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Suk Lan Ser – PhD student
Suk Lan obtained her biochemistry undergraduate degree and Master’s degree in biology from West Virginia University. She is interested in how environmental factors such as temperature and microbial community play a role in dengue virus transmission.
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Matt Jones – Research technician
Matt has over 15 years of experience in scientific research. His expertise includes virology and evolutionary biology, with a focus on molecular techniques. In the McGraw lab he is examining the genetic basis of Wolbachia-mediated pathogen blocking. He is also responsible for cell culture, molecular protocol development and training all new staff and students.
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Heather Engler – Research technician
After working with lizards for many years, Heather has joined us to work on lizard food – Mosquitoes!
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Austin Mejia – Masters Student
Austin received his B.S. in Biology from The University of Houston. He is widely interested in microbiology and virology. He is also always on the quest to learn more about diseases and how to prevent them. His research focuses on Wolbachia in Aedes aegypti and its blocking effect on dengue virus.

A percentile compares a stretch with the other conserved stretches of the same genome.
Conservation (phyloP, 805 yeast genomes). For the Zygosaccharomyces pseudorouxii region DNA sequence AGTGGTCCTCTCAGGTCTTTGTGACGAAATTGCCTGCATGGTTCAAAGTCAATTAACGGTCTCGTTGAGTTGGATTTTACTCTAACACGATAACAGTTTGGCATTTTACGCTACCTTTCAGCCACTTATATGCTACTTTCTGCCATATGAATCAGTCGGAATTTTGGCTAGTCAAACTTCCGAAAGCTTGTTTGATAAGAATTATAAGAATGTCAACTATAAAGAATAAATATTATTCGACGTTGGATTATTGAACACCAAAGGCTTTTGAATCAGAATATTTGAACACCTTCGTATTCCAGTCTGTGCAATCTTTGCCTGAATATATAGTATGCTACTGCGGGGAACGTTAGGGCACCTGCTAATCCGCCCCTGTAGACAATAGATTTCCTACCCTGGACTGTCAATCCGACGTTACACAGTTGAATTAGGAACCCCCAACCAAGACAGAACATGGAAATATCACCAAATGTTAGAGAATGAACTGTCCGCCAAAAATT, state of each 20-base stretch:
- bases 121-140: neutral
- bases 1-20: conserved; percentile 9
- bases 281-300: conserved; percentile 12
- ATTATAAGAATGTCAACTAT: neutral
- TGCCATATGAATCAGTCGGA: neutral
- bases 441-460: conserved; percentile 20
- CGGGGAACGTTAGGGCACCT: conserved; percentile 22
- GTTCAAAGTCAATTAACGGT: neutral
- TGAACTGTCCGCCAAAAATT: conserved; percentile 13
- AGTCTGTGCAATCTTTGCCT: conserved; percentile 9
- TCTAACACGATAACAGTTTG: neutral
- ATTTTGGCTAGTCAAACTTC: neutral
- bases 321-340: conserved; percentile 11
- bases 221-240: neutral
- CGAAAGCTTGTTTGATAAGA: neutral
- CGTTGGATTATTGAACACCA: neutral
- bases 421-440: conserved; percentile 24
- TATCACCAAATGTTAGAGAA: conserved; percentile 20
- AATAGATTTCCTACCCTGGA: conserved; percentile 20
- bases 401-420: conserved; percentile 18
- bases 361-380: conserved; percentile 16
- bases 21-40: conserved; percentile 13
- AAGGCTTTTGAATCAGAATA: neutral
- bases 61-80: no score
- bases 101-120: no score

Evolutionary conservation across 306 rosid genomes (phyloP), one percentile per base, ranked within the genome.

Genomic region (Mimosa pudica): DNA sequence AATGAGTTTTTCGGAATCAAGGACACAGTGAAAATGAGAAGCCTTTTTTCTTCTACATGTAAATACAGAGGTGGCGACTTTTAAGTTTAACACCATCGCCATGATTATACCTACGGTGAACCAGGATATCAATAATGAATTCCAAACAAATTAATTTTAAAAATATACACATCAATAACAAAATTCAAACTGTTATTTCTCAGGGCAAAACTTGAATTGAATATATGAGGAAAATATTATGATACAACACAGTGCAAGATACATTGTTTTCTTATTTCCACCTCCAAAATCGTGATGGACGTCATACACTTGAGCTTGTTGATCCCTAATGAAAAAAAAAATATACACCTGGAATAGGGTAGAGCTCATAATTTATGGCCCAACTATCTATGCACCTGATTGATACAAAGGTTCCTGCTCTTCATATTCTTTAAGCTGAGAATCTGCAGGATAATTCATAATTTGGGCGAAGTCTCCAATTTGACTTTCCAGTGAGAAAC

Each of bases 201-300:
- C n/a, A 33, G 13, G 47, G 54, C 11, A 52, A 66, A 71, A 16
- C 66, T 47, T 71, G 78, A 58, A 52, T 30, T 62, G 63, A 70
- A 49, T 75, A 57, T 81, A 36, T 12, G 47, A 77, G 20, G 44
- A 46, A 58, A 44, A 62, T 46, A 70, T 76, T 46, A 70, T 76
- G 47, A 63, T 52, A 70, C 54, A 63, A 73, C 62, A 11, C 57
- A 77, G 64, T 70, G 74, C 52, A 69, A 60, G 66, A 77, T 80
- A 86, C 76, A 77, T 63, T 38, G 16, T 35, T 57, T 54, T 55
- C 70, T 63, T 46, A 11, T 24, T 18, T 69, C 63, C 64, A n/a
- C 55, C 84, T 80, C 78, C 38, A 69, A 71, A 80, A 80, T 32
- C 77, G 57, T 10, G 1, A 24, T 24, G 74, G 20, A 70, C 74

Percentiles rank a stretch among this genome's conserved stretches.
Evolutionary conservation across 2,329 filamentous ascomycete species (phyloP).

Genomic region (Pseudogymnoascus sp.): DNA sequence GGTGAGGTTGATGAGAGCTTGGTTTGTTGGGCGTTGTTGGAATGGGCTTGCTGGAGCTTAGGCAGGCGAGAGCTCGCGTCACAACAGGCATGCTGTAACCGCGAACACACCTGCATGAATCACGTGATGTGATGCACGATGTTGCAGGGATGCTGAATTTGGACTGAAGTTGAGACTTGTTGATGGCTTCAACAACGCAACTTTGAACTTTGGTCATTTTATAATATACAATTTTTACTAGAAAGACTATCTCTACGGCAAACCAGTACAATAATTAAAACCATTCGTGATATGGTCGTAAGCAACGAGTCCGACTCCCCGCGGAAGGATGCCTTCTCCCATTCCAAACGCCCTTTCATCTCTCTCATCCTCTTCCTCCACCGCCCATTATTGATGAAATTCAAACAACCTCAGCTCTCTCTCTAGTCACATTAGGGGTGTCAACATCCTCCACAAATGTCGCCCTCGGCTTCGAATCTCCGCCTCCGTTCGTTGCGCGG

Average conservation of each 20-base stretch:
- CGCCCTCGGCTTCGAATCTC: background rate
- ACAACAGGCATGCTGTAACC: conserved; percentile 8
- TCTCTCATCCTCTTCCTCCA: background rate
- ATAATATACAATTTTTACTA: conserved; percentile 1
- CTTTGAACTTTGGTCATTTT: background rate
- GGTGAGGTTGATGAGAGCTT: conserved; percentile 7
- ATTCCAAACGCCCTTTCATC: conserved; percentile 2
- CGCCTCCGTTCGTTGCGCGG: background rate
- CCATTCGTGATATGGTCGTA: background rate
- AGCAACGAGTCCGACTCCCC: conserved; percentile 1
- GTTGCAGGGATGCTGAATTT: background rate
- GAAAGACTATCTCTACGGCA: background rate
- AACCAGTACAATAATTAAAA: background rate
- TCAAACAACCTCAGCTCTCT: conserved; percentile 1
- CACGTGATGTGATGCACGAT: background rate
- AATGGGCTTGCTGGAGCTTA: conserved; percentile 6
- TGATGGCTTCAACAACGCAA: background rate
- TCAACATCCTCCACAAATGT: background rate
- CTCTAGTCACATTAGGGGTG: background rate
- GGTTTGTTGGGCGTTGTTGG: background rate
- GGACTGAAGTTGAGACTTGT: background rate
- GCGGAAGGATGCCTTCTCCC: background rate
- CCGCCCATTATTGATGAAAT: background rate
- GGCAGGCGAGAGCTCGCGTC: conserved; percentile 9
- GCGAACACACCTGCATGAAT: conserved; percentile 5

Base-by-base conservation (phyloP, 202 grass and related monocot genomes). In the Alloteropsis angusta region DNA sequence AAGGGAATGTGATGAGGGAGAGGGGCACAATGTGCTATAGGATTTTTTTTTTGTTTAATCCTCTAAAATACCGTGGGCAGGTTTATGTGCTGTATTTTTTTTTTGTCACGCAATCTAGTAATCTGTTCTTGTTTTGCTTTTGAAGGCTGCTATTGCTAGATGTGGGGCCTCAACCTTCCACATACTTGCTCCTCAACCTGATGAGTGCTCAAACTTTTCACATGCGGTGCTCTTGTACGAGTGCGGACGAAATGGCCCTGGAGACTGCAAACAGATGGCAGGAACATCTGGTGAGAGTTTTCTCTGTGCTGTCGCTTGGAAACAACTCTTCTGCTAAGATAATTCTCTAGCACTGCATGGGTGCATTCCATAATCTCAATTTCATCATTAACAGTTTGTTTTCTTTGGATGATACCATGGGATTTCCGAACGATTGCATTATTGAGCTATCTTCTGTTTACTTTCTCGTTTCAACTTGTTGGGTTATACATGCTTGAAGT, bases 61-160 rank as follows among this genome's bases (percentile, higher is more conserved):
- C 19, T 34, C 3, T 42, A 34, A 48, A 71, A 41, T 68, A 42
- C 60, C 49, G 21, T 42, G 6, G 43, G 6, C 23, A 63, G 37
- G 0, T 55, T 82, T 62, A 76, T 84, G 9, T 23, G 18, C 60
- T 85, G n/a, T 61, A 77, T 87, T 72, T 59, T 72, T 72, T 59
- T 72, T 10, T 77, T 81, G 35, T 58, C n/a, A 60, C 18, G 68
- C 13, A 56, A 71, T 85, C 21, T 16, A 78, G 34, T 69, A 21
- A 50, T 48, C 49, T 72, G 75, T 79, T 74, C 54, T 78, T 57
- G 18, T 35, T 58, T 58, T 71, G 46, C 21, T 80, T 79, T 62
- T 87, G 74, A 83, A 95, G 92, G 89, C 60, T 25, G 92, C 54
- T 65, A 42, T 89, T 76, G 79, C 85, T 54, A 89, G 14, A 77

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Brianna McNulty – Undergraduate Student
Brianna is a junior majoring in Biology. Her research interests include infectious disease and public health. After graduating, Brianna plans to further her studies in epidemiology.
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Anastacia Diaz – Undergraduate Student
Anya is very interested in Wolbachia and the intricacies of using it to prevent more mosquito-borne viruses/outbreaks…along with expanding her knowledge of mosquitoes.
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Recent past members of the McGraw lab – Current employment
Dr Leah T. Sigle – (Postdoc)
Mario Novelo (PhD student) – Postdoc Penn State University
Suzanne Ford (Postdoc) – Masters program in psychology Oxford University
Cassandra Koh (PhD student) – Postdoc Pasteur Institute Paris
Eric Caragata (PhD student) – Assistant Professor University of Florida
Andrew Turley (PhD student) – Queensland Museum
Henry Ye (PhD student) – Sales & Technical Support Bioneer
Hilaria Amuzu (PhD student) – Senior research scientist CSL Behring
Gerard Terradas (PhD student) – Postdoc Penn State
Rose Herbert (PhD student) – Teaching Assistant Monash University
Emily Kerton (Research assistant) – Research Assistant Latrobe University
Luis Jimenez (Honors student) – Research Assistant Monash University
Michelle Audsley (Postdoc) – Postdoc Monash University
Joash Lake (Undergraduate) – PhD Student University of Chicago
Alison Carrasco (Research Assistant) – Clinical Research Associate Avance Clinical
Bradley Borges (Research Assistant) – Medical Student Melbourne
Jim Griffiths (Research Assistant) – Masters student University of Calgary